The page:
The Giver is a dystopian children's novel by Lois Lowry. It is set in a society which is at first presented as a utopian society and gradually appears more and moredystopian. The novel follows a boy named Jonas through the twelfth year of his life. The society has eliminated pain and strife by converting to "Sameness," a plan that has also eradicated emotional depth from their lives. Jonas is selected to inherit the position of "Receiver of Memory," the person who stores all the past memories of the time before Sameness, in case they are ever needed to aid in decisions that others lack the experience to make. When Jonas meets the previous receiver—The "Giver"—he is confused in many ways. The Giver is also able to break some rules, such as turning off the speaker and lying to people of the community. As Jonas receives the memories from the Giver, he discovers the power of knowledge. The people in his community are happy because they do not know of a better life, but the knowledge of what they are missing out on could create major chaos. He faces a dilemma: Should he stay with the community, his family living a shallow life without love, color, choices, and knowledge, or should he run away to where he can live a full life?
Despite controversy and criticism that the book's subject material is inappropriate for young children, The Giver won the 1994 Newbery Medal and has sold more than 8 million copies. In Australia, the United States, and Canada, it is a part of many middle school reading lists, but it is also on many challengedbook lists and appeared on the American Library Association's list of most challenged books of the 1990s.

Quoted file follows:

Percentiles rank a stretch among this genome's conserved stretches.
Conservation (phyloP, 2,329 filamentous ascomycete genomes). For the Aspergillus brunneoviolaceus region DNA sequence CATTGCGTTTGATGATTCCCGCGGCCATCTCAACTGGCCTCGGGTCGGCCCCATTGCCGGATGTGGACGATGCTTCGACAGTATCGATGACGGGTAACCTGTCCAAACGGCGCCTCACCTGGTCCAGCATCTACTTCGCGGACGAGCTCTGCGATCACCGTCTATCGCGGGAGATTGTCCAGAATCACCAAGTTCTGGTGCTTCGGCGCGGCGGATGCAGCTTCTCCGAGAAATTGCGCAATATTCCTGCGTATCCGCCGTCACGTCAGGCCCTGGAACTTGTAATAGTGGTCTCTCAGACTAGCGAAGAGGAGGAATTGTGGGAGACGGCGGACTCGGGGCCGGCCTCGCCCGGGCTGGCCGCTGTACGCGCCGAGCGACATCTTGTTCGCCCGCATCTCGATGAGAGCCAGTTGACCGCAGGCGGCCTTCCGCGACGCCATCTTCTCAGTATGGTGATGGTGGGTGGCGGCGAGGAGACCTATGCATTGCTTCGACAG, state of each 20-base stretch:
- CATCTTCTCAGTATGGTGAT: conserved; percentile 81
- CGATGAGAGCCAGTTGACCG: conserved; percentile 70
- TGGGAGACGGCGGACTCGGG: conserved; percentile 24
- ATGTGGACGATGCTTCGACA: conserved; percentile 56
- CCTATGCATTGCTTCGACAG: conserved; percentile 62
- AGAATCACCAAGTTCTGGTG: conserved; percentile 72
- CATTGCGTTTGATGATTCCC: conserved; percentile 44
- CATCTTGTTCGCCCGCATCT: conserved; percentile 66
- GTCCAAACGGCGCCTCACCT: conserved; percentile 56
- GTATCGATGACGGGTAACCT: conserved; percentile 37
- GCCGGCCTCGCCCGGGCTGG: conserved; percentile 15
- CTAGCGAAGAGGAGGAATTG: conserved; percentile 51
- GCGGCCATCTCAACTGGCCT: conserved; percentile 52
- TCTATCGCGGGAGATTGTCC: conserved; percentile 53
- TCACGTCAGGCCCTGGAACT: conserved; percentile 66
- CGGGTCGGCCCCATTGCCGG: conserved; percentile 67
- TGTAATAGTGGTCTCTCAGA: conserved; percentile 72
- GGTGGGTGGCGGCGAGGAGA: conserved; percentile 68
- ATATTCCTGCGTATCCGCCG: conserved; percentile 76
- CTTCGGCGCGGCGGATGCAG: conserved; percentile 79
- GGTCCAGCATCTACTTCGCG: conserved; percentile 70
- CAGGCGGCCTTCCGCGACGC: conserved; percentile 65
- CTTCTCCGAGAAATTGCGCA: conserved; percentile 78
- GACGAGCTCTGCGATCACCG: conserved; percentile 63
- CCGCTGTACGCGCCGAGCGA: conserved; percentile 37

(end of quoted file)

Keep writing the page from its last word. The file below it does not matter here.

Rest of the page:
The novel forms a loose quartet with three other books set in the same future era: Gathering Blue (2000) and Messenger (2004) and Son (2012).
I came across Lois Lowry because I think I was suppose to. It is kind of like why I read Flannery O'Connor. I kept on hearing or reading Lois' name. Her new book "Son" came out this year and so The New York Times had an article about her writing, specifically focusing on the quartet mentioned above. I had not heard of this book, likely due to my less interest in utopian books/science fiction, fantasy, etc. However, I kept on coming across her name as an author. I checked into her writing and found she not only wrote sci/fi or fantasy, but also good old children's fiction. I read "Gooney Bird Greene" (2002) with my 2nd grader and four year old. They thought the book was hilarious. It helped that the main character Gooney Bird Greene is a second grader like my son. The book was amusing for adults and children. Back to "The Giver"- I thought this book reminded me a lot of "The Hunger Games" recently hyped up in our society/media. However, the premise is less gory/brutal, but parts of the book reminded me of how people could be manipulated by one or a few to live a certain way, behave a certain way, co-exist. I felt the same way about this book as I did "The Hunger Games" - I didn't really feel like either book was meant for the young "junior high" readers, but more high school readers, but maybe that is because I'm getting old and don't know what junior high readers are reading. The subject matter was tough at times and although people weren't actively killing each other in a "game" there was still some brutality that tugged at my heart.
It will be interesting to see when I introduce this book and the other to my children. Or will they go out on their own and find these wonderful books and be mature enough to get the story and deep meaning. Lois Lowry is a wonderful writer and I look forward to reading the other three of the quartet. So if you haven't picked up one of her books and you are like me in your late 30's or older- do so now!